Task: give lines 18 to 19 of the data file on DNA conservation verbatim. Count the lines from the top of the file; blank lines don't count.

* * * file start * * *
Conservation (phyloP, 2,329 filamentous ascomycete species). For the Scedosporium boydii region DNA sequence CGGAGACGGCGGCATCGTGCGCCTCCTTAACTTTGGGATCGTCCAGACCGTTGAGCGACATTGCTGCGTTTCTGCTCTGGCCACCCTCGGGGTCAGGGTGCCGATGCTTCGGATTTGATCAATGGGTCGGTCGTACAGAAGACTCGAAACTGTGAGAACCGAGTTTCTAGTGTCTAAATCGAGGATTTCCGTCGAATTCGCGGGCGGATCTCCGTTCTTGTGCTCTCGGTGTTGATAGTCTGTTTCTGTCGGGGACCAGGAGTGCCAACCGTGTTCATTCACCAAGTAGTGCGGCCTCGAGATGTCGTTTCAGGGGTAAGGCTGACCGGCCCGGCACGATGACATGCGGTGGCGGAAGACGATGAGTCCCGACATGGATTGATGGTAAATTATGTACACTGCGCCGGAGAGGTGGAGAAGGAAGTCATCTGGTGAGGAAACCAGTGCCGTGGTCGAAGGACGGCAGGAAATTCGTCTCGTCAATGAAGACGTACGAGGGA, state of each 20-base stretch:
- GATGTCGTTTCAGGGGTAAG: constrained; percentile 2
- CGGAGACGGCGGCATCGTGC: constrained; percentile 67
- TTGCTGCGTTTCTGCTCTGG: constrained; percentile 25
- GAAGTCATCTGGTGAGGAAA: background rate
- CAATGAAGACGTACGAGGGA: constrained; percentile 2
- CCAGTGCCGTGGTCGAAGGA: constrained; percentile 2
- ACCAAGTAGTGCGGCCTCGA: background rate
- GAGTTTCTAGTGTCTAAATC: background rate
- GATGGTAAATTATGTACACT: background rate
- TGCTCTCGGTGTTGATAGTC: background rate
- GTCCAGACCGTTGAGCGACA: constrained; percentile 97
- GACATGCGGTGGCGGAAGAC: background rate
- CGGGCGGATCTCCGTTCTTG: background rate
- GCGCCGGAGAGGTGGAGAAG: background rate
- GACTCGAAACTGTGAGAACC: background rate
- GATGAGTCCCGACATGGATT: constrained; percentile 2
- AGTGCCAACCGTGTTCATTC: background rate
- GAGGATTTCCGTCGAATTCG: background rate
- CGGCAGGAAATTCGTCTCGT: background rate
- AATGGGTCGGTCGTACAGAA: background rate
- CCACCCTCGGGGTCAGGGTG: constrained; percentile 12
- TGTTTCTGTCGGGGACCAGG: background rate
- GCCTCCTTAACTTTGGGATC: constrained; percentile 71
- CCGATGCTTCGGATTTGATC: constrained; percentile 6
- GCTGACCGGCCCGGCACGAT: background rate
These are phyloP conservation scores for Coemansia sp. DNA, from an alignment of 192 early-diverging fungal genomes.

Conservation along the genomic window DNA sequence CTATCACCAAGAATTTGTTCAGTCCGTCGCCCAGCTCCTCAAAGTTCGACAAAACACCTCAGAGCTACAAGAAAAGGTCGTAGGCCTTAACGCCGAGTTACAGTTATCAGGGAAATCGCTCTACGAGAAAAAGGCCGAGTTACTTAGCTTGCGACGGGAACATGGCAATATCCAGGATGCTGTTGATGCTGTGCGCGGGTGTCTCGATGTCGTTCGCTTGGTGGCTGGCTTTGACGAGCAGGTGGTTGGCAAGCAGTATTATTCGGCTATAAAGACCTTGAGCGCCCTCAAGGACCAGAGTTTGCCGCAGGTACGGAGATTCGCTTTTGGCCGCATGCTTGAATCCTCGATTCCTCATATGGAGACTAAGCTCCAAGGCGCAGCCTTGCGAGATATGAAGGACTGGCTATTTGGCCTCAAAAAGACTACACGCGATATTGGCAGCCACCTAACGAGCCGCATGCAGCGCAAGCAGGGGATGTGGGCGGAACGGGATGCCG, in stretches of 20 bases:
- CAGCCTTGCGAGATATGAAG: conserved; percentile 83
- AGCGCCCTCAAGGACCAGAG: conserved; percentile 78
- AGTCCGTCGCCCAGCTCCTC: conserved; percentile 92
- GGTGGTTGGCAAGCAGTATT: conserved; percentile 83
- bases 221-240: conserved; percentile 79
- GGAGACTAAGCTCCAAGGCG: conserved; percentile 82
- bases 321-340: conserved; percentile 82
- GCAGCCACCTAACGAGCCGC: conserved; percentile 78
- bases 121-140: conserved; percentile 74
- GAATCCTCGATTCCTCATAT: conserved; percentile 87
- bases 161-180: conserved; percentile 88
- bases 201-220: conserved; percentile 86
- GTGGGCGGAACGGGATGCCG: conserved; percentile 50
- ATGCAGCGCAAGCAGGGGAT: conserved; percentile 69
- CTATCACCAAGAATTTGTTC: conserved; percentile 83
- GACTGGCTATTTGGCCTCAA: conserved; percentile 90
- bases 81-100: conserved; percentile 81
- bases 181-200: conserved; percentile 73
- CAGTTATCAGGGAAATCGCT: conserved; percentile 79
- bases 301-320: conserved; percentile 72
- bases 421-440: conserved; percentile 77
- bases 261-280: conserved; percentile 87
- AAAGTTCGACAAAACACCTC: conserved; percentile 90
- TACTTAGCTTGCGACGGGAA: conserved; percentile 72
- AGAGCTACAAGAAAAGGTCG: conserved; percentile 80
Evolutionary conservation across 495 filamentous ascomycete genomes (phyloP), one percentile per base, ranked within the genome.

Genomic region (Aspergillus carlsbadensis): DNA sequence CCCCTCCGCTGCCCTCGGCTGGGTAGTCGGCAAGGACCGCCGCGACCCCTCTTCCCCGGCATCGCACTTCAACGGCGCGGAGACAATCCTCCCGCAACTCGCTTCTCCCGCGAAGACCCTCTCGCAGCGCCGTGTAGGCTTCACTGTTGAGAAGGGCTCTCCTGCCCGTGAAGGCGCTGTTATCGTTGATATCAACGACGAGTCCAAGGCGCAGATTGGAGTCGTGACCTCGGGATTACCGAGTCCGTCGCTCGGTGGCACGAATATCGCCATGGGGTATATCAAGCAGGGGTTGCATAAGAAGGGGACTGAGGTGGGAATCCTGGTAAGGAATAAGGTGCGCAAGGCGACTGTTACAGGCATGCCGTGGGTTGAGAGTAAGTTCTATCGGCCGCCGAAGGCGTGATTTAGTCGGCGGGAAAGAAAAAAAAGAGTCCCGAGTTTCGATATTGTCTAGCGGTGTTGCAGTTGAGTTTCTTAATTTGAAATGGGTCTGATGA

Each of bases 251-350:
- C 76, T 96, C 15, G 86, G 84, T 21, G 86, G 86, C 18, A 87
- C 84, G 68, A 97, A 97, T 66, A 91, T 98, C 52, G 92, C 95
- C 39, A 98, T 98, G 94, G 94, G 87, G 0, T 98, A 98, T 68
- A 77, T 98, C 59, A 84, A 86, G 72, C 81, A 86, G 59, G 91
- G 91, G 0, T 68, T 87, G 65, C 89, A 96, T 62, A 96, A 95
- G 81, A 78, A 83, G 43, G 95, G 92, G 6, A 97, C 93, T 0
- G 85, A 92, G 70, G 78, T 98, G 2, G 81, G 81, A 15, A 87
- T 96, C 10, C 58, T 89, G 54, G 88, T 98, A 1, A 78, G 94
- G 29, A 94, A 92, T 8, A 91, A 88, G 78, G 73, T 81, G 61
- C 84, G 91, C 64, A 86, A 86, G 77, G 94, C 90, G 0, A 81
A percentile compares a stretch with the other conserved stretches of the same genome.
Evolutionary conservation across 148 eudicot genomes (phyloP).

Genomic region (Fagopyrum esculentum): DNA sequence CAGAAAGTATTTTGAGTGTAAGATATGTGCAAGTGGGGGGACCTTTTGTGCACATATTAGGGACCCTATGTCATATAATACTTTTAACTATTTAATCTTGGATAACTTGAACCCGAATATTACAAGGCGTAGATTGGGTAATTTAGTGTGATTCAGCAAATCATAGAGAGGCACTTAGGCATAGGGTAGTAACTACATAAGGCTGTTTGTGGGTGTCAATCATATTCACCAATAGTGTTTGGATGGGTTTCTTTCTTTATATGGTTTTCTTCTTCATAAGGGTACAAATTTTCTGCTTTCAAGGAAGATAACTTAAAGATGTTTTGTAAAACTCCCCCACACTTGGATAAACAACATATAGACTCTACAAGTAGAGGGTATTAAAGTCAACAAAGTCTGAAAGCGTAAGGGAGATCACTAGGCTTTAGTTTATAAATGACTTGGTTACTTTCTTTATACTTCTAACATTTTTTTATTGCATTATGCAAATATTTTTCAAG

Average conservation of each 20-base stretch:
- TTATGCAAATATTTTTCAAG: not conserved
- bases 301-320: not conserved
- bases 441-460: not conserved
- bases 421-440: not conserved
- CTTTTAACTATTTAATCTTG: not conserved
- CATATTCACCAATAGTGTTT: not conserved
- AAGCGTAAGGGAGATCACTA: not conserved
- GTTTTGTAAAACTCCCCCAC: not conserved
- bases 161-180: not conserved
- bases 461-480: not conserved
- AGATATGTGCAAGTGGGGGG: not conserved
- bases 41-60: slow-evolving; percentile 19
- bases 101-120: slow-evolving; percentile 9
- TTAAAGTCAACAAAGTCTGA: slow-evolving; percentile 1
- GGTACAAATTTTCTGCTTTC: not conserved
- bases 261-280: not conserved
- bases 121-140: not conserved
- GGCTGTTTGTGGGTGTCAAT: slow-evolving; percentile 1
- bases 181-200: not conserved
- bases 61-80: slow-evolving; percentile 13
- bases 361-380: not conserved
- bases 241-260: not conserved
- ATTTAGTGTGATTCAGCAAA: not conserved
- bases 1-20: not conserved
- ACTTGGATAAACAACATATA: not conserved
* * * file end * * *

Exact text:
- AGTGCCAACCGTGTTCATTC: background rate
- GAGGATTTCCGTCGAATTCG: background rate